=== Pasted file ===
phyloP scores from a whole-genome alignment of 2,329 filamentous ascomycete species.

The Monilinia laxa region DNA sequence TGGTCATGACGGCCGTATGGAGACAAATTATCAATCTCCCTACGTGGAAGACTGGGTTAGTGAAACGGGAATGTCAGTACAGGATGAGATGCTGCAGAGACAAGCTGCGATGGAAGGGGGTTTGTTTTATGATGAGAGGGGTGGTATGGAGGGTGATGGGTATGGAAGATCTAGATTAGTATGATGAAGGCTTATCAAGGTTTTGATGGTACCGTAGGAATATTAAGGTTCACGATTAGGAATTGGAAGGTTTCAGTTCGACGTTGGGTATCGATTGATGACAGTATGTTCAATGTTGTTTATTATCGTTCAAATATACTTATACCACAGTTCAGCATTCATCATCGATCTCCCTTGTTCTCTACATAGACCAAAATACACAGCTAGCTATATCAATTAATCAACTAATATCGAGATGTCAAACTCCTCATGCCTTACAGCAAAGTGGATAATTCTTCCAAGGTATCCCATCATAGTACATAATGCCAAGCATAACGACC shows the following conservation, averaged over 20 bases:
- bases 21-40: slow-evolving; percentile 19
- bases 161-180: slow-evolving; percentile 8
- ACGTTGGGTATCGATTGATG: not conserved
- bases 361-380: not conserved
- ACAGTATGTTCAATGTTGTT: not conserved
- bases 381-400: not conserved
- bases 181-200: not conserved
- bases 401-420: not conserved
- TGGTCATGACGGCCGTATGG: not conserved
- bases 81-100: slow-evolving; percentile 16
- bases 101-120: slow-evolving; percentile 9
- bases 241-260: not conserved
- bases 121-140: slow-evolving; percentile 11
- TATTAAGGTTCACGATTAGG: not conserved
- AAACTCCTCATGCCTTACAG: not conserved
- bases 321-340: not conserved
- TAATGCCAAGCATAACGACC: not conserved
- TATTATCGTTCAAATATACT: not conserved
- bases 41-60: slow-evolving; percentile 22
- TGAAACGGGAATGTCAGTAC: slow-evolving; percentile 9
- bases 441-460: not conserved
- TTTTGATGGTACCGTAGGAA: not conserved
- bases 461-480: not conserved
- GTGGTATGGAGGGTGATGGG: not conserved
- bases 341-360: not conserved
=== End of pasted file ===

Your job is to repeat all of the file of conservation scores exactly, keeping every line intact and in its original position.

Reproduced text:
phyloP scores from a whole-genome alignment of 2,329 filamentous ascomycete species.

The Monilinia laxa region DNA sequence TGGTCATGACGGCCGTATGGAGACAAATTATCAATCTCCCTACGTGGAAGACTGGGTTAGTGAAACGGGAATGTCAGTACAGGATGAGATGCTGCAGAGACAAGCTGCGATGGAAGGGGGTTTGTTTTATGATGAGAGGGGTGGTATGGAGGGTGATGGGTATGGAAGATCTAGATTAGTATGATGAAGGCTTATCAAGGTTTTGATGGTACCGTAGGAATATTAAGGTTCACGATTAGGAATTGGAAGGTTTCAGTTCGACGTTGGGTATCGATTGATGACAGTATGTTCAATGTTGTTTATTATCGTTCAAATATACTTATACCACAGTTCAGCATTCATCATCGATCTCCCTTGTTCTCTACATAGACCAAAATACACAGCTAGCTATATCAATTAATCAACTAATATCGAGATGTCAAACTCCTCATGCCTTACAGCAAAGTGGATAATTCTTCCAAGGTATCCCATCATAGTACATAATGCCAAGCATAACGACC shows the following conservation, averaged over 20 bases:
- bases 21-40: slow-evolving; percentile 19
- bases 161-180: slow-evolving; percentile 8
- ACGTTGGGTATCGATTGATG: not conserved
- bases 361-380: not conserved
- ACAGTATGTTCAATGTTGTT: not conserved
- bases 381-400: not conserved
- bases 181-200: not conserved
- bases 401-420: not conserved
- TGGTCATGACGGCCGTATGG: not conserved
- bases 81-100: slow-evolving; percentile 16
- bases 101-120: slow-evolving; percentile 9
- bases 241-260: not conserved
- bases 121-140: slow-evolving; percentile 11
- TATTAAGGTTCACGATTAGG: not conserved
- AAACTCCTCATGCCTTACAG: not conserved
- bases 321-340: not conserved
- TAATGCCAAGCATAACGACC: not conserved
- TATTATCGTTCAAATATACT: not conserved
- bases 41-60: slow-evolving; percentile 22
- TGAAACGGGAATGTCAGTAC: slow-evolving; percentile 9
- bases 441-460: not conserved
- TTTTGATGGTACCGTAGGAA: not conserved
- bases 461-480: not conserved
- GTGGTATGGAGGGTGATGGG: not conserved
- bases 341-360: not conserved